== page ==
With so many publications on campus, we decided it was high time to introduce a media critic. Our critic (or ombudsperson, if you will) aims to sift through all the muck that gets shoved in your face and distinguish that rare quality periodical from the dreck. First Call and The Walk, we’re looking at you. (However, the DP is immune because they are infallible kind of own us.)
For this first foray into Penn bubble-specific media criticism, we will examine The Penn Current, that fake newspaper that the University puts out for faculty and staff, not to be confused with The Almanac, which is much more boring and lacking in pictures. The Current is a rah-rah rag with no clear purpose: it seems to exist mostly to draw perfunctory attention to all the upbeat things Penn people our doing: The women’s center is thriving! Other book publishers are struggling but Penn Press sales are up! “This is just a perfect place for me to be!” Allow us to examine one article in particular.
“Wharton prof examines ‘bailout’”–great headline, especially the decision to put “bailout” in quotes, as if it’s some hip slang term rather than a word that’s been in the news constantly for the past few weeks. But hey, maybe some people rely on The Penn Current as their primary source for economic news: we can assume as much from the article’s lead sentence: “The U.S. economy is enduring its greatest upheaval in nearly a century.” Now that’s hard news reporting! And yet, it’s simple enough for all of the Current‘s readership (99% of whom have Ph.D.’s) to understand. The article goes on, “Though details of the plan were still being worked out as of this writing, it appeared the Bush administration, Congress and top economic officials were working on an agreement that could see the U.S. government buy up to $700 billion in bad debt from troubled financial institutions.” Um, cliffhanger much?! How will we ever wait two weeks for the next issue of the Current to tell us what unfolded next in this epic saga?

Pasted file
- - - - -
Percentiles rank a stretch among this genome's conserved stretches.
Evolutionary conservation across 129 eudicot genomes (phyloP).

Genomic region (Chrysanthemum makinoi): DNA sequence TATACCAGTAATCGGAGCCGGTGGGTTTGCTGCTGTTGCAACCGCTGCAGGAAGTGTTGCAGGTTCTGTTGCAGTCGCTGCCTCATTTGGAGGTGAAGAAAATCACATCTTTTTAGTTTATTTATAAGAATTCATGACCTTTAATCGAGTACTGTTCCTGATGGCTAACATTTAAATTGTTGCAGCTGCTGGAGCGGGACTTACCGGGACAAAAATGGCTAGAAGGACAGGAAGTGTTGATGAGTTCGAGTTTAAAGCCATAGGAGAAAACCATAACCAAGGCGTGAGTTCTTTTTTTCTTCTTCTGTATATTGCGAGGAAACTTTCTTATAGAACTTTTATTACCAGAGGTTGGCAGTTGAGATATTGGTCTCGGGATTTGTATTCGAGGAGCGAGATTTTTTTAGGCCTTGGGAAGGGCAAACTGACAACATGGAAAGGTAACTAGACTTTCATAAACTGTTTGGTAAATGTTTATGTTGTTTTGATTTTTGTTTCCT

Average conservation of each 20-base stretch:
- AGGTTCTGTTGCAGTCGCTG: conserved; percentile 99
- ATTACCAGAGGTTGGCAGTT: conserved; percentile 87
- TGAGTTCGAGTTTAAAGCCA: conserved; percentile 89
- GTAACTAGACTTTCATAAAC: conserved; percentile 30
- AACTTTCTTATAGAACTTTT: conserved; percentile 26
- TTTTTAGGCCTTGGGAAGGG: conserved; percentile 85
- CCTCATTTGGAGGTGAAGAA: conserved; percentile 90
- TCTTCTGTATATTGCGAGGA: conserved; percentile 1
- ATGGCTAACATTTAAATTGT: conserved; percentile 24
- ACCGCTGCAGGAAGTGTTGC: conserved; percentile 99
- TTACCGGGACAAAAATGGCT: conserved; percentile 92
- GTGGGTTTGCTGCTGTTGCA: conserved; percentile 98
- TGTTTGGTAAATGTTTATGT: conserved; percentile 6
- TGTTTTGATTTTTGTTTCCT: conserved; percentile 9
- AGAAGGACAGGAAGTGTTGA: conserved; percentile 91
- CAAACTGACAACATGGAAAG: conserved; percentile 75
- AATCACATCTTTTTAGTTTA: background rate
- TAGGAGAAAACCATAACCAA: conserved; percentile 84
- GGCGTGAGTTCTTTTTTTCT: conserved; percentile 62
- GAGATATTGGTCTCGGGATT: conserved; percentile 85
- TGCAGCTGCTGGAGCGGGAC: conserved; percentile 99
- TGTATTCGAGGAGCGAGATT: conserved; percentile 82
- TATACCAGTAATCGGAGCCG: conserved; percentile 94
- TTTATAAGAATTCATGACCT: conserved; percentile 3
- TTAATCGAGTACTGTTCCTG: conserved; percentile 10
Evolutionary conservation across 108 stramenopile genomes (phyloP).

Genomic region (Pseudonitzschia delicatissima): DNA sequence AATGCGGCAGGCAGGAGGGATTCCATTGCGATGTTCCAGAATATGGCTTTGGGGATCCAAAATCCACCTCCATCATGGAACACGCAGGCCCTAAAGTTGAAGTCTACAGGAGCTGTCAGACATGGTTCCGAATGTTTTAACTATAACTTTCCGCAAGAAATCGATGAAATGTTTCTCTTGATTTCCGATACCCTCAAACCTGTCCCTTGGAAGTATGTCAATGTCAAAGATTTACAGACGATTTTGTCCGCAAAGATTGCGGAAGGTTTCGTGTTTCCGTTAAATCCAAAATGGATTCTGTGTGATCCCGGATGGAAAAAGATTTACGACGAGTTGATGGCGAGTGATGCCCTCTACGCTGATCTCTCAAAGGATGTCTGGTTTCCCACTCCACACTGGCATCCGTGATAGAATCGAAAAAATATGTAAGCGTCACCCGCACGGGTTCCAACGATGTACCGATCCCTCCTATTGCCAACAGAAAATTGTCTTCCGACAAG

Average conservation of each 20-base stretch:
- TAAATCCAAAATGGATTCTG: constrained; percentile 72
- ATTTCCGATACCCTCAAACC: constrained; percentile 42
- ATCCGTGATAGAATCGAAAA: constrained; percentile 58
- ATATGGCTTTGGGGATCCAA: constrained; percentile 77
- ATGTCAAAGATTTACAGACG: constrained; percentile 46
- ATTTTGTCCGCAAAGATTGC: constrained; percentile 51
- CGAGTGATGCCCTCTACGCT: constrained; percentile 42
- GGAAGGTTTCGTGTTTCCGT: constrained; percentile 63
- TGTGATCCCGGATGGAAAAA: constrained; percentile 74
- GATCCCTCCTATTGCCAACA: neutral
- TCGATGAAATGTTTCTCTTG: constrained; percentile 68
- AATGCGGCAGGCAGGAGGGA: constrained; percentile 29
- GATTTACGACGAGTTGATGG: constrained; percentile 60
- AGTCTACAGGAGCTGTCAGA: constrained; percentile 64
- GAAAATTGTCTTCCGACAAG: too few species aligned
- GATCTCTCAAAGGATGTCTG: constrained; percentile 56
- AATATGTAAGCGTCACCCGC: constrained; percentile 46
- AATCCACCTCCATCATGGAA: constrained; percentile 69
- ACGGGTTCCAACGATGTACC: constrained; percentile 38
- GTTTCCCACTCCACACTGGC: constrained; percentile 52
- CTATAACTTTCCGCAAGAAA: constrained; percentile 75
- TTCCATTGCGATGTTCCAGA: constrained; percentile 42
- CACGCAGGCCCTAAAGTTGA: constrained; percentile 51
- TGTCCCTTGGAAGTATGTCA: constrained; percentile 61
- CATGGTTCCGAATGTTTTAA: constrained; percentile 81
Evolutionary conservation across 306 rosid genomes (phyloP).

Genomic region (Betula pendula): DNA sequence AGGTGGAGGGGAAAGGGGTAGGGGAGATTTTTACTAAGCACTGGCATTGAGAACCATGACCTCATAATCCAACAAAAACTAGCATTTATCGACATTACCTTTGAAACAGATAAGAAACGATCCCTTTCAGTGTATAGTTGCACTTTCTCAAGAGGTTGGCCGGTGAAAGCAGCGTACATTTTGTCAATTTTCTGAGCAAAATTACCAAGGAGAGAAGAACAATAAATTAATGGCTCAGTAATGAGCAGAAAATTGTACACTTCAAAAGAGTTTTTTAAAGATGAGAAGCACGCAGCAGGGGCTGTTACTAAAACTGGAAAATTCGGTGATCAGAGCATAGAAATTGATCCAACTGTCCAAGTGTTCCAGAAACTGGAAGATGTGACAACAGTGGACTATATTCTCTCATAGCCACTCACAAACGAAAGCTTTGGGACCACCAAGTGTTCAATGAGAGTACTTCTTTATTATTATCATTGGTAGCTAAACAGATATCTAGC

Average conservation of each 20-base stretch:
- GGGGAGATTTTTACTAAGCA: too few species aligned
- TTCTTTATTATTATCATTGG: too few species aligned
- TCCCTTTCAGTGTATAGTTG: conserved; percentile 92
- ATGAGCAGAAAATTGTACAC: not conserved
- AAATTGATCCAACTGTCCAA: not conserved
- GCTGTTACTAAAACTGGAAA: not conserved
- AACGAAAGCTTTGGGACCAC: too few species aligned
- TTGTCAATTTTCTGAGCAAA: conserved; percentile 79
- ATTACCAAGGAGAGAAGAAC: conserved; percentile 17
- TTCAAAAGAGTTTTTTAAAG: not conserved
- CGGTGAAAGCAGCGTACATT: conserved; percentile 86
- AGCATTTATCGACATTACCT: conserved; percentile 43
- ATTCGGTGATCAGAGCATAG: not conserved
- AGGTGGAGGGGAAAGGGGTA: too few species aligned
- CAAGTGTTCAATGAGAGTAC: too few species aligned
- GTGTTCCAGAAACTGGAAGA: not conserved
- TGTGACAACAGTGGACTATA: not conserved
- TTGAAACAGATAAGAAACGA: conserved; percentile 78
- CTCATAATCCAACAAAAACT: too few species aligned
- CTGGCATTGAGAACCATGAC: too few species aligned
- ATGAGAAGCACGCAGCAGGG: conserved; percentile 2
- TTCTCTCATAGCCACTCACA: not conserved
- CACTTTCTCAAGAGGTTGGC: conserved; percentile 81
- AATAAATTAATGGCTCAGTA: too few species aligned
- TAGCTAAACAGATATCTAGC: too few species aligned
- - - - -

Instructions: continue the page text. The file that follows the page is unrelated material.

So, seriously, do we really need a publication that relentlessly positive? There’s already The Almanac for all the boring who-got-promoted, who-won-some-obscure-academic-prize stuff, but you see, the Penn Current has color pictures and fonts that are actually aesthetically pleasing: it’s, as they say in journalism, featury! While professors have respectable publications like their academic journals and The Times to read, we’re guessing that the only people that read The Current work in Penn’s communications office, where The Current is just one of the many pieces of propaganda they publish regularly because colleges like Penn need to promote themselves. Everything Penn does is in some way in service of self-promotion for self-promotion’s sake: we have to improve our reputation to attract more eminent scholars to attract better students who will graduate and be more successful and donate more money so we can improve our rankings to improve our reputation even more and so on. So The Penn Current is neither pointless oe ancillary–more than even students or professors, it is the lifeblood of Penn.
What campus publication should our media critic take on next? E-mail us.